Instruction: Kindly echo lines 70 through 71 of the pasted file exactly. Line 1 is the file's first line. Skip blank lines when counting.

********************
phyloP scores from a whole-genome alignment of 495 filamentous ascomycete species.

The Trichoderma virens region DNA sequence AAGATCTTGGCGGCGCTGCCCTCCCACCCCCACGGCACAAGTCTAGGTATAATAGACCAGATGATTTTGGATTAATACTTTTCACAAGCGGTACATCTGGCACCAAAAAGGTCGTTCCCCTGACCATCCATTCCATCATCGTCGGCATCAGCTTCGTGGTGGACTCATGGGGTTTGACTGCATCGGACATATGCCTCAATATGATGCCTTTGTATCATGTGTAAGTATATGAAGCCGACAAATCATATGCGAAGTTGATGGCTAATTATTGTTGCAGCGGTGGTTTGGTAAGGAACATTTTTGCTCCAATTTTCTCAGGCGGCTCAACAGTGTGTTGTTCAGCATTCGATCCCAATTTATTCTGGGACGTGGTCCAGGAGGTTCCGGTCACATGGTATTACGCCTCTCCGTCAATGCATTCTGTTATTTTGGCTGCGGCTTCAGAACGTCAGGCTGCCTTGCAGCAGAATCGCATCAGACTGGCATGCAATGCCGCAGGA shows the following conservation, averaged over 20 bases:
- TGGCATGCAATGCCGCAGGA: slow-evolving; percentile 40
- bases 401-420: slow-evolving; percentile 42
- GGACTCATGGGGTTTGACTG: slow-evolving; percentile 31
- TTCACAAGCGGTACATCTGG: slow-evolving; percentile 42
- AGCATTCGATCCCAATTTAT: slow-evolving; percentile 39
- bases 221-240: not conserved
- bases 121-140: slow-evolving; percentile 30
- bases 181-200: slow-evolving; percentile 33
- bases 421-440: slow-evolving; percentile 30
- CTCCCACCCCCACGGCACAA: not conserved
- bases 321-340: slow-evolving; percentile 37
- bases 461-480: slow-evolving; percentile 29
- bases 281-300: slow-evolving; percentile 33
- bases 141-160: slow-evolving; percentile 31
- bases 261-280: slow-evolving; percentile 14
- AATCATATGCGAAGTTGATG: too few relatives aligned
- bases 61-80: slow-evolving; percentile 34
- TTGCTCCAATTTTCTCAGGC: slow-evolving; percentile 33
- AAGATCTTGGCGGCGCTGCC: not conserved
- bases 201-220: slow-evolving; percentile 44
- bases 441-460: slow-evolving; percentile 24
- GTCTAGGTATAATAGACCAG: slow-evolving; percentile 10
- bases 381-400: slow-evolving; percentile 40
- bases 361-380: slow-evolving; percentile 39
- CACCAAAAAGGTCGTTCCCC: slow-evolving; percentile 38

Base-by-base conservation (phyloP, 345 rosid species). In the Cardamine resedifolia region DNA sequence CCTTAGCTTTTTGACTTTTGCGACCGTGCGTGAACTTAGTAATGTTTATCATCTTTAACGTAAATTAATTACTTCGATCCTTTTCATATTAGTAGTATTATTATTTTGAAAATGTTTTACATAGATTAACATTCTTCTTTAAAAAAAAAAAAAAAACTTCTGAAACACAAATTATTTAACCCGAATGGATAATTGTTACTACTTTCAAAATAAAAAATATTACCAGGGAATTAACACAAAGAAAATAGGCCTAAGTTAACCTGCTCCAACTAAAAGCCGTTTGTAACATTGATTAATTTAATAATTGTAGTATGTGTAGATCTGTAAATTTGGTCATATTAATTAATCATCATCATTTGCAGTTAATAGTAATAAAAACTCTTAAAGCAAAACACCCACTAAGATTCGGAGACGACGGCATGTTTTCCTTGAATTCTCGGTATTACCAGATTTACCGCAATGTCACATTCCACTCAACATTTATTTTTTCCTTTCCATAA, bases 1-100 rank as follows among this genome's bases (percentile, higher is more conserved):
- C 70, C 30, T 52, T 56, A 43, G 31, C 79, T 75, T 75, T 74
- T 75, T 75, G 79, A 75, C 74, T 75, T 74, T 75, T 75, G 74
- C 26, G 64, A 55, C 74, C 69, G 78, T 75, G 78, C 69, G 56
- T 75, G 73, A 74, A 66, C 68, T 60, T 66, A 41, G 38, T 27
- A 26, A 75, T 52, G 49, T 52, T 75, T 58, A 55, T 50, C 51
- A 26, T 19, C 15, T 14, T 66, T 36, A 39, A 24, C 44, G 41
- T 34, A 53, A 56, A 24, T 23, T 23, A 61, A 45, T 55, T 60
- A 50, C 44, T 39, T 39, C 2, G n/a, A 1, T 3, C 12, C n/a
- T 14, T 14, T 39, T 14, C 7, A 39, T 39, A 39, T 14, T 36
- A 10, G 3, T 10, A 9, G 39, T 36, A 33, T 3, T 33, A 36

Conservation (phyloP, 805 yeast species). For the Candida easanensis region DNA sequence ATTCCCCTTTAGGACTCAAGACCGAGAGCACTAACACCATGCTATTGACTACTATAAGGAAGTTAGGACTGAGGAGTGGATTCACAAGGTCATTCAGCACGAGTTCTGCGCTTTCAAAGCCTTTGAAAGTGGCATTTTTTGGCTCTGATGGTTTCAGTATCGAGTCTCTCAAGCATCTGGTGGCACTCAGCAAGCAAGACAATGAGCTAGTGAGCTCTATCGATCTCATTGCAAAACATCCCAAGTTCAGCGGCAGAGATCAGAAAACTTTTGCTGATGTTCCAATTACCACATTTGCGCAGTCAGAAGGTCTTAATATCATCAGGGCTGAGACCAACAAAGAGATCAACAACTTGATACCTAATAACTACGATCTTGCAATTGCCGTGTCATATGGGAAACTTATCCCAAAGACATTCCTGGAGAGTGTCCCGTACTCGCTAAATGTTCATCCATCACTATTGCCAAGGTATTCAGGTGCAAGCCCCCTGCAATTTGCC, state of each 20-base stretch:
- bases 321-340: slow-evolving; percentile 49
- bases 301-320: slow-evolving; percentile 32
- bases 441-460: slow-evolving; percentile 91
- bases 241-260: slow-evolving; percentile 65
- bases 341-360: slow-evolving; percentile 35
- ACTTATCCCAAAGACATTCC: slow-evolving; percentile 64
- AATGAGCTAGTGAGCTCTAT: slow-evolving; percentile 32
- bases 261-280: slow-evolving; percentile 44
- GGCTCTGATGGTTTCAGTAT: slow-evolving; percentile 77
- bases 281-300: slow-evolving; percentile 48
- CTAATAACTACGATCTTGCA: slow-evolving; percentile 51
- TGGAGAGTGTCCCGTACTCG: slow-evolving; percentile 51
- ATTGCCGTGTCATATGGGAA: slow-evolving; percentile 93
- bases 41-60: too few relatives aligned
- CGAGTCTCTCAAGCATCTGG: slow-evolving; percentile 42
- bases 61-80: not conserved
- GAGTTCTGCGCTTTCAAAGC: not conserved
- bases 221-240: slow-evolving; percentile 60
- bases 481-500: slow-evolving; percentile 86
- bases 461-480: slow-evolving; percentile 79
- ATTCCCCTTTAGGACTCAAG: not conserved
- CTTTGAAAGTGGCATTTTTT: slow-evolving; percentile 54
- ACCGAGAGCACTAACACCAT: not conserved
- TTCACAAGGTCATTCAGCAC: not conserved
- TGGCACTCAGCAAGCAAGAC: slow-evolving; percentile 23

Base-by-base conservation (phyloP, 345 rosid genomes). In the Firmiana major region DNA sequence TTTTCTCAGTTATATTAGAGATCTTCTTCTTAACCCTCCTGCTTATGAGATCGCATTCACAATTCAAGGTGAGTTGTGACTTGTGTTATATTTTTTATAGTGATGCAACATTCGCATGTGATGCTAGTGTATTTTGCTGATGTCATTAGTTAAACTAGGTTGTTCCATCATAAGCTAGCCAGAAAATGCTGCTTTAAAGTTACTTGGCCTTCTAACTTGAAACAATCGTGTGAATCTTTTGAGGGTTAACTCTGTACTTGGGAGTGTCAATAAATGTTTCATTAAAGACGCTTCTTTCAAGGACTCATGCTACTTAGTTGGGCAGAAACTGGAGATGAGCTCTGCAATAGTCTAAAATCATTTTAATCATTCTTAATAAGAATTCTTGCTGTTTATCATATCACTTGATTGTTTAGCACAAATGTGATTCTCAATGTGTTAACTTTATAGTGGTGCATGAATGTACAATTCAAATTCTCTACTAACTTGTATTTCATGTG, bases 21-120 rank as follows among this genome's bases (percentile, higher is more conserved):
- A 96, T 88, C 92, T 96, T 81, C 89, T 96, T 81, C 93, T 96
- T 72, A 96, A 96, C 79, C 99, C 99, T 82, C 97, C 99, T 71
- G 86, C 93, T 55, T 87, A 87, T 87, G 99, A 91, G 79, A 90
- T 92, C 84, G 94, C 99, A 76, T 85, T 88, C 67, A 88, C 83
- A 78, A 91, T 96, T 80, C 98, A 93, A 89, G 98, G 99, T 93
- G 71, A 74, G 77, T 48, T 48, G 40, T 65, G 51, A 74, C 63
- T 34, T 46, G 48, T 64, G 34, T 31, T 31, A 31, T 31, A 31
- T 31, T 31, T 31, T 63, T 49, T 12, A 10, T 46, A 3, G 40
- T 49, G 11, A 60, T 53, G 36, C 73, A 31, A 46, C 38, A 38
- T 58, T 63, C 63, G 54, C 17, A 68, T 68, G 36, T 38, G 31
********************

- A 78, A 91, T 96, T 80, C 98, A 93, A 89, G 98, G 99, T 93
- G 71, A 74, G 77, T 48, T 48, G 40, T 65, G 51, A 74, C 63